By Jason Linder
In 2008 CCA introduced an innovative new approach to the business degree—the MBA in Design Strategy. In 2009 CCA took this idea even further and began offering a dual-degree MFA/MBA. I am one of three students embarking on this hybrid journey. My curriculum integrates courses from the existing MFA in Design with the new MBA in Design Strategy Program to offer completion of both degrees in three years.
Having worked in interactive design for the last 10 years, both at small agencies and in-house at a large corporation, I have witnessed the mesh of creativity and business many times and am excited about what both disciplines can learn from each other. One term that has become a popular way of describing this crossover is “Design Thinking.”
The core idea—that the creative processes used by designers can be applied to the processes used by business—is compelling and full of promise. But the term “Design Thinking” sets a misguided expectation about how these creative processes work—that it’s simply a matter of switching to a different mental mode. On the contrary, one of the most important tools of the design process is to take the thinking out of the equation.
The creative process is messy. It is hands on, non-linear, unpredictable, and in many ways undefinable. It often varies considerably from designer to designer and project to project. It requires that you go into it not knowing what will come out of it, and provides no preplanned map for finding your way through. It doesn’t have a checklist, and is not on friendly terms with Gantt charts. But it’s from this unpredictability that worthwhile ideas will emerge, often without warning.
So how does this happen?
The thing to remember is that creative work is still work. It’s tempting to believe that creative professionals have a magic wand ready to wave whenever new ideas, visual concepts, or other materials are needed. However the only way to really create these intangibles is to work at it and the bulk of this work essentially consists of trying out many different small ideas until the ideas start to build into a greater whole. As I see it this is the creative process.
A good place to start this process is to begin with some simple experiments. For example, if the project is to develop a logo for a bicycle company, start exploring what can be done with the elements of a bicycle: gears, wheels, or anything else that catches your interest. Personally, I find it helpful to get the obvious solutions out of the way up front—otherwise it can nag at you and get in the way of deeper findings. The mind will scream, “Hey dummy, why are you still working when I’ve got the obvious answer right here.” Of course, sometimes the obvious answer does turn out to be the right one, but that doesn’t mean attempts to find other directions should be abandoned at the outset.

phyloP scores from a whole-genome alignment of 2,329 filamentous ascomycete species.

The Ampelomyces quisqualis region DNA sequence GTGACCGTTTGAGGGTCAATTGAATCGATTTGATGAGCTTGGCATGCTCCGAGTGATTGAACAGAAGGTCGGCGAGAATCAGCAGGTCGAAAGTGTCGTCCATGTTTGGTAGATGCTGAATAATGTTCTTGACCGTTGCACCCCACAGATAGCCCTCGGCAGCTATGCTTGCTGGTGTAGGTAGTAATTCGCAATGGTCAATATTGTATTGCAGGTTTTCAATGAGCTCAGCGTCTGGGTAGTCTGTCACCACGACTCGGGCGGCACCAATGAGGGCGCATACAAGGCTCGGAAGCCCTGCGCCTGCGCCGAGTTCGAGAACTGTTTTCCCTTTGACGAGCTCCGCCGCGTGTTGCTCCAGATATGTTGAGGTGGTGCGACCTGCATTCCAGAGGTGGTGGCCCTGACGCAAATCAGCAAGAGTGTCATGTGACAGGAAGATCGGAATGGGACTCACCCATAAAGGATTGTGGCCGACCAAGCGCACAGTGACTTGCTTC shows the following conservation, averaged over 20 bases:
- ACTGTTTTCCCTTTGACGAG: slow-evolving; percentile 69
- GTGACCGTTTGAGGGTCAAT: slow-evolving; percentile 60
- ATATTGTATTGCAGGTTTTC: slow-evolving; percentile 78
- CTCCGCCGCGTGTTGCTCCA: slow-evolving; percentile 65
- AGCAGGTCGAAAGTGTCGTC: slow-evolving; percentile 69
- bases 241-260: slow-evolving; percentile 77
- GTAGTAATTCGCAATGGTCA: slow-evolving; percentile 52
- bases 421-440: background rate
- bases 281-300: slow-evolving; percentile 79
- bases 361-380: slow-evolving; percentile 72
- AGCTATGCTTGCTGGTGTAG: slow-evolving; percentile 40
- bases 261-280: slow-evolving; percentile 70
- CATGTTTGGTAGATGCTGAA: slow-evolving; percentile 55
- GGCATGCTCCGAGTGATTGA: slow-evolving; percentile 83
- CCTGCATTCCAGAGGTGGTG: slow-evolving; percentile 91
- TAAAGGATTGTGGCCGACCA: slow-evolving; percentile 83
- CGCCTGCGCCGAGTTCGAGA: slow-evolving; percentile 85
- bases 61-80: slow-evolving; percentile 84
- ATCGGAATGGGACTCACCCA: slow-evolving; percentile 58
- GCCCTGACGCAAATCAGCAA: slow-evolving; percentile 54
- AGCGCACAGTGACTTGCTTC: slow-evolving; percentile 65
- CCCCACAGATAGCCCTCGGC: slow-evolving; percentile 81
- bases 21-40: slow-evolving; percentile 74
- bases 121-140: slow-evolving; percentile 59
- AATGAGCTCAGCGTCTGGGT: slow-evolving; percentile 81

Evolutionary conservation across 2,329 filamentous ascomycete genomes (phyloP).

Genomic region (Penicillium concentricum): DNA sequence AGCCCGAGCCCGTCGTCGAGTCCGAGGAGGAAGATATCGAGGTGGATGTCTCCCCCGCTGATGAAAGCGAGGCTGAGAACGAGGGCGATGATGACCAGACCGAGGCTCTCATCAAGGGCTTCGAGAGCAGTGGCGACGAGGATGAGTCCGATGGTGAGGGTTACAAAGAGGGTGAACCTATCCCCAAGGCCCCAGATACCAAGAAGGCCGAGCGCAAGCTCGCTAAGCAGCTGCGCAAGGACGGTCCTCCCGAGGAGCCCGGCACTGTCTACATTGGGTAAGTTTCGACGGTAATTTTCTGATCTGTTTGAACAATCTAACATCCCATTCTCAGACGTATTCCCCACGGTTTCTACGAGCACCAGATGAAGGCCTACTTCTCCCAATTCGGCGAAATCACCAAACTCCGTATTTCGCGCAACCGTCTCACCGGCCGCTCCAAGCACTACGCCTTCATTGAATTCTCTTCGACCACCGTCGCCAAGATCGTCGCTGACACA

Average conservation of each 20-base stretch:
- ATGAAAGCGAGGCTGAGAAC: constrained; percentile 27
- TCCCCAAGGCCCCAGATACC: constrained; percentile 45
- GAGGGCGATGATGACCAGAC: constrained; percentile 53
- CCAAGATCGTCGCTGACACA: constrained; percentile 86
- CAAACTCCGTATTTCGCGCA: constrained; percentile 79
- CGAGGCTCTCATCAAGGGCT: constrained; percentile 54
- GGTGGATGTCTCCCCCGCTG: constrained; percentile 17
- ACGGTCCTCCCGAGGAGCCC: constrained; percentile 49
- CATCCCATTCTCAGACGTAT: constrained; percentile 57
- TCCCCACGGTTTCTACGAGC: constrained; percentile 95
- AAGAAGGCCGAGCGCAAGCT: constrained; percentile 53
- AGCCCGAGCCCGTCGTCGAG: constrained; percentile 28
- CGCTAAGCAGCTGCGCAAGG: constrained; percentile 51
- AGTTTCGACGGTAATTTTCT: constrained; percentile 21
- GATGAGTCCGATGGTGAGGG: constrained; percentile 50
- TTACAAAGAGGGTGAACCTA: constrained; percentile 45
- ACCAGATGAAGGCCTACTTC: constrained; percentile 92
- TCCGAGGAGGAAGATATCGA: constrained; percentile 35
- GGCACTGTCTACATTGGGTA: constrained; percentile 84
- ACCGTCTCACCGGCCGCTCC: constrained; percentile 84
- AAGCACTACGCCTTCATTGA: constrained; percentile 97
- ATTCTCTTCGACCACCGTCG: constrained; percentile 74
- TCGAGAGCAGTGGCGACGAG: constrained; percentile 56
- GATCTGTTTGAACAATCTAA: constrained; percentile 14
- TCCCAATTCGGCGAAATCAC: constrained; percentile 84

The main reason for starting with the simple experiments is that there is usually no other place to start. Here is where thinking will get you in trouble. The conventional mental model insists, “I know I can figure out a better place to begin designing. I know I can think up the solution before I get to work.” But that is a false hope. It is as pointless as making decisions before doing research. The important thing is to simply begin. Only by working will we find the seeds of interest that will inform us on how to continue.
Now that we have produced some results—no matter how weird or seemingly pointless—it is time to trust both our intuitive thinking and connection making skills. It is time to look at the outcome of whatever silly thing we started with and really examine the qualities that have emerged. Are there useful gems of interest? Could these be used to form a new investigations? How do we judge what is good and worth pursuing? Can something be a “failure” and still be interesting? It’s frustrating, but there is no clear way to answer these questions. This is why intuition plays such an important role in design—at a certain point you just have to trust your hunches.
This pattern—try something, see what happens, play with new possibilities, then try something else based on that—is what will generate more and better ideas, even though at times it may seem like a fool’s errand. The little experiments lead to insights and new experiments, which lead to further insights, greater understanding, larger connections, larger experiments, and so on. The point is to not know what will come out of it. The unknowable surprises are exactly what will eventually lead to the right path.
I want to underscore that logical, linear thinking does indeed have a place here—analytic working sessions are important to understanding an issue well enough to make interesting leaps. In this way, the process becomes an exercise in moving back and forth between the two modes, between understanding and experimenting.
Additionally, it’s important to note that what I’m describing here is only one component of the overall design and research process. During design investigation, the emphasis is on the individual designer; here we trust our intuition and self-listening skills as our primary guide. But in the overall process, interviews, group discussions, data collection, and other feedback are all indispensable guides along the way.
It’s unclear exactly how the messy, unpredictable aspects of the design process should be applied to business principles—especially when the bottom line is always looming. How can projects be managed in a way that will nurture unforeseeable creative leaps? How do we allow one idea to build on another and engage our sense of discovery and wonder, yet still keep on budget and in scope? Perhaps the answers aren’t something we can solve by thinking alone—perhaps it’s time to simply get to work.
Jason Linder is a multimedia designer pursuing a dual-degree MFA in Design/MBA in Design Strategy at California College of the Arts.